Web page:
Archaeologists identify a 2,000-year-old tattoo needle
National Geographic, Februrary 2019
The tool is made from a bundle of prickly pear cactus spines, their tips saturated with dark pigment, inserted into a handle carved from lemonade sumac and bound with yucca fiber.
Seeking sanctuary in Trump country
Pacific Standard, May 2018
This is Rosa's life now: avoiding deportation by remaining on church grounds.
The Atlantic, March 2018
For a decade, zookeepers have known that something strange was stopping gorillas’ hearts—and now they’re beginning to trace the culprit to their guts.
Outside, February 2018
An investigation of sexual harassment in outdoor workplaces, where unwanted advances, discrimination, and assault are a frequent and destructive occurrence for far too many women.
Too Sick to Go Home, Too Poor to Get Better
Utne Reader/The New Territory, Fall 2017
Lenwa's family worries that the coming winter will be hard on her, as it is on most elders who grew up without winter; who came to the United States to get better but are dying instead.
Adventure Journal, October 2017
To belong to a place, sometimes you have to confront the darkness.
Following ancient footsteps
High Country News, October 2017
In the Southwest, Pueblo people are helping archaeologists untangle the science of human migrations.
Soaking a bunch of toads in their own bacteria could save their lives
FiveThirtyEight, October 2016
Biologist Valerie McKenzie is trying to use endangered toads’ own microbes to save their lives.
High Country News, July 2016
A historic legal victory could give Alaska tribes more control over their fish, wildlife and homelands.
High Country News, June 2016
How a Utah county silenced Native American voters for decades -- and how Navajos are fighting back.
Stop telling women not to go into the backcountry alone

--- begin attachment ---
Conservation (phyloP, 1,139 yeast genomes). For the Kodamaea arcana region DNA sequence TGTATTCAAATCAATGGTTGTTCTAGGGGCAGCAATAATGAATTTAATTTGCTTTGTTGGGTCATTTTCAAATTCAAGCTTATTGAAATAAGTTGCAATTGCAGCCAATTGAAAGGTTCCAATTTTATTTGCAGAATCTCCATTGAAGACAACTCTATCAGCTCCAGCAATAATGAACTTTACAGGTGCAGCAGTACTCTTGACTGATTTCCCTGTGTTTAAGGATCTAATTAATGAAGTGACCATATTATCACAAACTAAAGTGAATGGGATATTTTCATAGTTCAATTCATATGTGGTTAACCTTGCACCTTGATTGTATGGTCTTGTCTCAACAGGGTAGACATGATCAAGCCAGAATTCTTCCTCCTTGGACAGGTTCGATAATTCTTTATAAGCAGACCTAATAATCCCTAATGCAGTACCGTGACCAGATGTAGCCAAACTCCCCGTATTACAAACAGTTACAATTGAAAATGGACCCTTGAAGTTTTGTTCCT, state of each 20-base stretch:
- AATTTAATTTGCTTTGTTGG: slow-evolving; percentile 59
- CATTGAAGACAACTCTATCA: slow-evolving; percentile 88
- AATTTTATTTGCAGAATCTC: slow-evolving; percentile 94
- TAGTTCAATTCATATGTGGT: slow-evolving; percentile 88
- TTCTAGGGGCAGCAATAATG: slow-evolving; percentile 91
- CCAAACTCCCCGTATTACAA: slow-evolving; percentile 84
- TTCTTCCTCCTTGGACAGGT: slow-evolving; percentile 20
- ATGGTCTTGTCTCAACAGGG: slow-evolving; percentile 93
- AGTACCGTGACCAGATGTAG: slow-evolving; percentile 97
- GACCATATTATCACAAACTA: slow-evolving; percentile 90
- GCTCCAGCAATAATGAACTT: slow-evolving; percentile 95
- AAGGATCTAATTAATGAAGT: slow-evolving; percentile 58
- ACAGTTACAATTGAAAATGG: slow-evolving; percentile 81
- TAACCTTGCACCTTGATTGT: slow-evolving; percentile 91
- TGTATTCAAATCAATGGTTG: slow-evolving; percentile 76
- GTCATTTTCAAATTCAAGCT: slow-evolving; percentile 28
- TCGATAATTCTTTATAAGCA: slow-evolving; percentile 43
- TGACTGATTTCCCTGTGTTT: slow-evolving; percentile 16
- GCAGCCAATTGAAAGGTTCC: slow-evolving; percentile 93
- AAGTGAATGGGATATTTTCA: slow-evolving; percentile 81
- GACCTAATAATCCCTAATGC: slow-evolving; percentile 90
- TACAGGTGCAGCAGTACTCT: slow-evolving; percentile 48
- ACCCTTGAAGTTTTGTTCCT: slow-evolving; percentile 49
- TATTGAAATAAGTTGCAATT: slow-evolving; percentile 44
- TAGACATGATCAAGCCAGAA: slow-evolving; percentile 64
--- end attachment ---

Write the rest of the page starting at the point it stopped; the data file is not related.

Adventure Journal, March 2016
It's not the wilderness that's a threat -- it's what we find in the front-country.
Navigating a rising sea
Smithsonian, February 2016
Science and tradition resurrect a lost art in the Marshall Islands.
Eva Saulitis's eloquent goodbye
Orion, January 2016
A brutally real, painfully beautiful glimpse of what it’s like to carry a body battered by cancer through a world also battered by cancer.
Hakai Magazine, November 2015
Can Marshall Islanders whose lives are tied to the sea maintain their culture in landlocked Oklahoma?
The rise of Lisa Murkowski
High Country News, October 2015
Alaska's pragmatic senior senator wants to reshape America's energy strategy. You just don't want to see her when she's mad.
The solace of lonely places
High Country News, Nov. 2014
Why, when our hearts are as raw as a piece of meat pecked at by ravens, are we drawn to one of the most unforgiving places imaginable?
Arctic off-shore drilling hits home
High Country News, June 2015
Jake is the second-oldest of the 12 Adams’ children. Diana is the ninth. They do not discuss drilling at the dinner table.
High Country News, Dec. 2014
Do mountain goats belong in Utah's La Sal Mountains?
Alaska's middle finger to the feds
Slate, October 2014
Last year, the Park Service spent about $100,000 studying wolves in Yukon-Charley Rivers National Preserve. The state spent roughly the same amount to kill them.
Zen and the art of wildflower science
High Country News, Sept. 2014
The desire to understand this one place has surpassed science and become a kind of love.
High Country News: October 2013
In rural Alaska, villages struggle to keep their schools open.
The place where you live: Vermont, for now
Orion magazine: April 2012
As my restless twenties roll by, I find that the place I live is ever-evolving, the outward reflection of something deeply internal.
Cleaning Dad's apartment
The Valley News: June 2012
First, there are the ashtrays: several in every room, all overflowing with Parliament Lights, clouds of fine grey ash rising from them as if from tiny cancerous volcanos.